There are tons of different resume formats out there. A quick Google search of “resume examples” will turn up millions of different resume formats and designs. One common resume design consists of two columns rather than the traditional one-column resume. Should you be using a two-column resume? Is there any benefit to using a two column resume?
Our experts say not really. Using a creative resume template could actually be costing you jobs!
In this article, we’ll show you why you should avoid using a two-column resume and examples of how to format your resume for the best chances of success.
4 Reasons Not To Use a Two-Column Resume
Here is an example of a Two-Column resume:
1. They don’t work well with ATS systems
Most companies today use ATS (Applicant Tracking System) software to automatically scan your resume. These systems scan the content on your resume to see if you’re a good fit for the position. Many times a candidate is qualified but their resume isn’t optimized for the ATS scans. ATS systems reject nearly 75% of resumes submitted.
You run the risk of getting rejected by those systems when you use a two column resume. Use of non-traditional formats confuses many of those programs.
ATS systems don’t appreciate colorful text, creative border designs, columns, or any of those other tricks you might consider for your resume. Instead, the typical ATS wants to see clear, basic resumes filled with text and white space. The fact is, you have to give these machines what they want. Otherwise, you will never get your resume past the machine and into human hands.
The following should never be included on a resume:
- Graphics and infographics
- Fancy fonts
Including any of the items above can make it difficult for an ATS to screen your resume.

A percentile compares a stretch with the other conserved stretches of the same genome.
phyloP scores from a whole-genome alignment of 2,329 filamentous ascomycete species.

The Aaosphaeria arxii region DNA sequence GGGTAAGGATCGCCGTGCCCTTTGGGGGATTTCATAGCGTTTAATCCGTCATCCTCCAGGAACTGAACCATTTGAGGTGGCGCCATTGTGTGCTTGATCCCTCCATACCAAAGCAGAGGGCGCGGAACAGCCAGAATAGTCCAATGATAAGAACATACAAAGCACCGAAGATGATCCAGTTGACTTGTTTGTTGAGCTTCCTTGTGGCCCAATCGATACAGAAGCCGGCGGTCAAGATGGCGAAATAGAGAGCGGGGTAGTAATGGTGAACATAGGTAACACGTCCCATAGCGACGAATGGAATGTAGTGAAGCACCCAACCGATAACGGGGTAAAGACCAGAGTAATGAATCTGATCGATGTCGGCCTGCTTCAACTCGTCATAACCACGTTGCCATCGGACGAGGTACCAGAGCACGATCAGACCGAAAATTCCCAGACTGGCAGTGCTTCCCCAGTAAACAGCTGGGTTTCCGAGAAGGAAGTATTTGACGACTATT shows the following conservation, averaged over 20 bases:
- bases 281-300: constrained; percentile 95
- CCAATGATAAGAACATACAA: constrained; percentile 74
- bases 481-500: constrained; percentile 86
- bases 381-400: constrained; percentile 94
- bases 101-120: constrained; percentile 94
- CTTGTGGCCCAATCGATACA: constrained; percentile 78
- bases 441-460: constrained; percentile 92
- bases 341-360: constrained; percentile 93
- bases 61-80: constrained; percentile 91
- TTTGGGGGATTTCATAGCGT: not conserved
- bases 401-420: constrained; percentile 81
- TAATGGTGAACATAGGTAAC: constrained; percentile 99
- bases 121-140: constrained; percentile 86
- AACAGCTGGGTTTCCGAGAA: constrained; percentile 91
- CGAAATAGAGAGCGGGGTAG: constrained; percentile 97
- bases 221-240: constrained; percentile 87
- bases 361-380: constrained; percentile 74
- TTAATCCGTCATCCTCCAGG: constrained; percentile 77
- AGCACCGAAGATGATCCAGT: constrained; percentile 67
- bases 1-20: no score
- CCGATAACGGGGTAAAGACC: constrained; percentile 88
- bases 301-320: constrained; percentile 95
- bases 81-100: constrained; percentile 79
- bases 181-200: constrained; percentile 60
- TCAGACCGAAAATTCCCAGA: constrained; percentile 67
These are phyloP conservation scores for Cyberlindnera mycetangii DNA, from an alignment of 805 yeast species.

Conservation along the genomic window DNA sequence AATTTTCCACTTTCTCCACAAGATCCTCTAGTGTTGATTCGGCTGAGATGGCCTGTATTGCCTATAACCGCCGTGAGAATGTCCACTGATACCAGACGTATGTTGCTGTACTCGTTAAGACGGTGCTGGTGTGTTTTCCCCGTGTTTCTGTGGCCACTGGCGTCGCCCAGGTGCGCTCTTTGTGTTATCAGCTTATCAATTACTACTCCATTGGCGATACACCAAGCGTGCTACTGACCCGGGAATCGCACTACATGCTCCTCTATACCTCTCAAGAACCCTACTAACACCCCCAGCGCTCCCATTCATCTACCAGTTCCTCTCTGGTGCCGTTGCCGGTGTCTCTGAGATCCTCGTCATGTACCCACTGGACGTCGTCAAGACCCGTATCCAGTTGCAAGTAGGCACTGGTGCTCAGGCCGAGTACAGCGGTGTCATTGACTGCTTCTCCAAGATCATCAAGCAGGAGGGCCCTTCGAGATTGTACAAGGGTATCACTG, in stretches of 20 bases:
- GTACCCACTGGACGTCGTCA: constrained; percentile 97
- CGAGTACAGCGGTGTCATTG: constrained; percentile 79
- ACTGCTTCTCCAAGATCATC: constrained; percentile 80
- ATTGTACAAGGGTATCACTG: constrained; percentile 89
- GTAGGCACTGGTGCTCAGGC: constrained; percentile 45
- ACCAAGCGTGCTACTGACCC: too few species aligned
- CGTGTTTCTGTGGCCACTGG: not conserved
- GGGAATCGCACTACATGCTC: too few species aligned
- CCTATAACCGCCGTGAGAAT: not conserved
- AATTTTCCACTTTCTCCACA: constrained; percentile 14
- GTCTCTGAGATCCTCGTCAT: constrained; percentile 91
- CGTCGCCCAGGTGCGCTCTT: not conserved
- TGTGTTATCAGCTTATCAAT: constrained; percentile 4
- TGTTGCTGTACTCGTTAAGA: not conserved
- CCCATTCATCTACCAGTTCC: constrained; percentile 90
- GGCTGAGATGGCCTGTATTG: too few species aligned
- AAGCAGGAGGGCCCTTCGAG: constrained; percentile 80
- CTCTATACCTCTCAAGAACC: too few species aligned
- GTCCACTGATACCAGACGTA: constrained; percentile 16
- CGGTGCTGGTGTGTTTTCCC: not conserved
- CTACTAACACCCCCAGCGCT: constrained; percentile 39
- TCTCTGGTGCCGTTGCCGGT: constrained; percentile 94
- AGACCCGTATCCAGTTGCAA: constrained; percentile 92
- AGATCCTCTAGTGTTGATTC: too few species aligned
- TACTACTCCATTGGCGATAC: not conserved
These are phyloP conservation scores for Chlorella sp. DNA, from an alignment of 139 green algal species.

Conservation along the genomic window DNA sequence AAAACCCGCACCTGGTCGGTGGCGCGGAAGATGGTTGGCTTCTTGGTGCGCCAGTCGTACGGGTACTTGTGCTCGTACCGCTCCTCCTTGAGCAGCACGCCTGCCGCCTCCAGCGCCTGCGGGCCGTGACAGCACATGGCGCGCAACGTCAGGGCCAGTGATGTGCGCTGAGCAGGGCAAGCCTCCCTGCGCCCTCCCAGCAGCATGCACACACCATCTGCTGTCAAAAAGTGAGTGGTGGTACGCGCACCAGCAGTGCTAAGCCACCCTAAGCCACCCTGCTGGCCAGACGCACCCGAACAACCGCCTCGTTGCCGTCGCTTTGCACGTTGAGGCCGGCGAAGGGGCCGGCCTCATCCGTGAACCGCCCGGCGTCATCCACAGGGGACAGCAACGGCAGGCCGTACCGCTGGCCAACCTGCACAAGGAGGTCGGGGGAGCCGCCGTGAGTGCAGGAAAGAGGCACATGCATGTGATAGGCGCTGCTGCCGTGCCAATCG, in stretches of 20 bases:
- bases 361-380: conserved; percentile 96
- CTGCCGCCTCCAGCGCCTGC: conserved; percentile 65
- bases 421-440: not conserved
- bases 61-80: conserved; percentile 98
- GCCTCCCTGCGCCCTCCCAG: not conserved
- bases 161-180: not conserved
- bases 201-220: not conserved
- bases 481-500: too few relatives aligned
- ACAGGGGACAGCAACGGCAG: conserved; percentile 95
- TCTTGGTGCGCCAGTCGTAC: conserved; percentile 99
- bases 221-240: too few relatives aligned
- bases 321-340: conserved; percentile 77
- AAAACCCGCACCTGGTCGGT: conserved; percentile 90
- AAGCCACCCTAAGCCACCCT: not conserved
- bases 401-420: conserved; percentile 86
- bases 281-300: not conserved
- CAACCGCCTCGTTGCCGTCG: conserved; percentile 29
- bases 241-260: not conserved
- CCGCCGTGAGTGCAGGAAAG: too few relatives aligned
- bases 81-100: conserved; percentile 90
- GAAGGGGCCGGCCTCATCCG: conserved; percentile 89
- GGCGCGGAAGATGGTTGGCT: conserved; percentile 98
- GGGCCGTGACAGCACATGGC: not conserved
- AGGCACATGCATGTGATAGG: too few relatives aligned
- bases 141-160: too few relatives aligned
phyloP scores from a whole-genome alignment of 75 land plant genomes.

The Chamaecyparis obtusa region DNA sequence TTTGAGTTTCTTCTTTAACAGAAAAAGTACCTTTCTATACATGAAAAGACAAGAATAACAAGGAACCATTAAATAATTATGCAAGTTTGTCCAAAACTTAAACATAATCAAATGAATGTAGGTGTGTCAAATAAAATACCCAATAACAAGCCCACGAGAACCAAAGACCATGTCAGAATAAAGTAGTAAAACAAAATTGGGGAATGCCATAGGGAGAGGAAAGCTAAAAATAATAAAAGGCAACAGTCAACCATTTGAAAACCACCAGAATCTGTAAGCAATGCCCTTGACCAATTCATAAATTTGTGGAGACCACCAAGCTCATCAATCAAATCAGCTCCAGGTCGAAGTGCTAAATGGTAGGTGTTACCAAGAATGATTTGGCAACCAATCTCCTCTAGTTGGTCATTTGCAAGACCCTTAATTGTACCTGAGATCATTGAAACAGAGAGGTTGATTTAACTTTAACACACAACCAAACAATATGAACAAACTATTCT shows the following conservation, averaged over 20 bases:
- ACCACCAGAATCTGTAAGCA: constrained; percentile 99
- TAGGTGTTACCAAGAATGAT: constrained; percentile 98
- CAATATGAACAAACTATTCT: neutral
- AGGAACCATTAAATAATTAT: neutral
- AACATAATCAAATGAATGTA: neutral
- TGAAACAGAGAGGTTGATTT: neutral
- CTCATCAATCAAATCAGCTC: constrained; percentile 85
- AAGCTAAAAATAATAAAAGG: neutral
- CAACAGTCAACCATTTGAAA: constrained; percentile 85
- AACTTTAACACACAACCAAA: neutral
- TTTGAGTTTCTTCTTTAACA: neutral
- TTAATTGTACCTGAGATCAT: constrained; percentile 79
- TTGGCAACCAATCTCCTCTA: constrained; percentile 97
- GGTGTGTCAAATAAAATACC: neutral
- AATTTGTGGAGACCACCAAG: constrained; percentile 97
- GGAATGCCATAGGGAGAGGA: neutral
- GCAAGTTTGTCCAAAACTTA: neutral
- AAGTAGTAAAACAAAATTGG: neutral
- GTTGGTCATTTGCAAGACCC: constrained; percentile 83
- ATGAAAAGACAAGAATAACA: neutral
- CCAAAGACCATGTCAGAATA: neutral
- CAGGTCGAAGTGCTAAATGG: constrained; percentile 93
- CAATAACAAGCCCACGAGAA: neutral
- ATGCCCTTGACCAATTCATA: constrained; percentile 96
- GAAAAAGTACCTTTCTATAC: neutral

Creative resumes will do you more harm than good.
2. Hiring managers prefer a standard format
Hiring managers and recruiters can go through hundreds of resumes a week. They spend an average of 6 seconds viewing your resume before deciding to look into it further or reject it.
They are used to a traditional, single column resume that allows them to quickly locate the information they’re looking for. Although a two-column resume may not be difficult to process…we’re talking about a matter of seconds. You have a few seconds to make an impact and using a two-column resume makes your resume just a little more difficult to understand.
3. Formatting gets distorted online
Although the two-column resume may look good on your computer, it could look very different to someone else opening the file. Many job seekers use a PDF to prevent these distortions, but this isn’t recommended. You should always send your resume in Word unless the employer specifically ask for a PDF.
When you use a two-column resume in Word, you run the risk of the file getting distorted if someone opens your resume in another version of Word or any other processor. Also, computer scans may use OTC (optical character recognition) that will scan your resume linearly–two-column resumes might translate badly in these cases.
4. It won’t help you stand out
A common reason to use a two-column resume is because the applicant wants to stand out, or look more modern. As we explained above, these formats can actually make it hardly to digitally or visually scan, so it’s not a good way to stand out.
Using a two-column resume format also runs the risk of running out of space for all your content. If you spend too much of your two-page real estate on lines, columns, and white space, you won’t be able to fit in all the keywords and information you need to land the interview.
A Good One-Column Resume:
This is a standard resume format and design that hiring managers are used to, with clear section headings and only one column. It is easy to scan for both a computer and a human. Stick to it!
Good luck with your job search!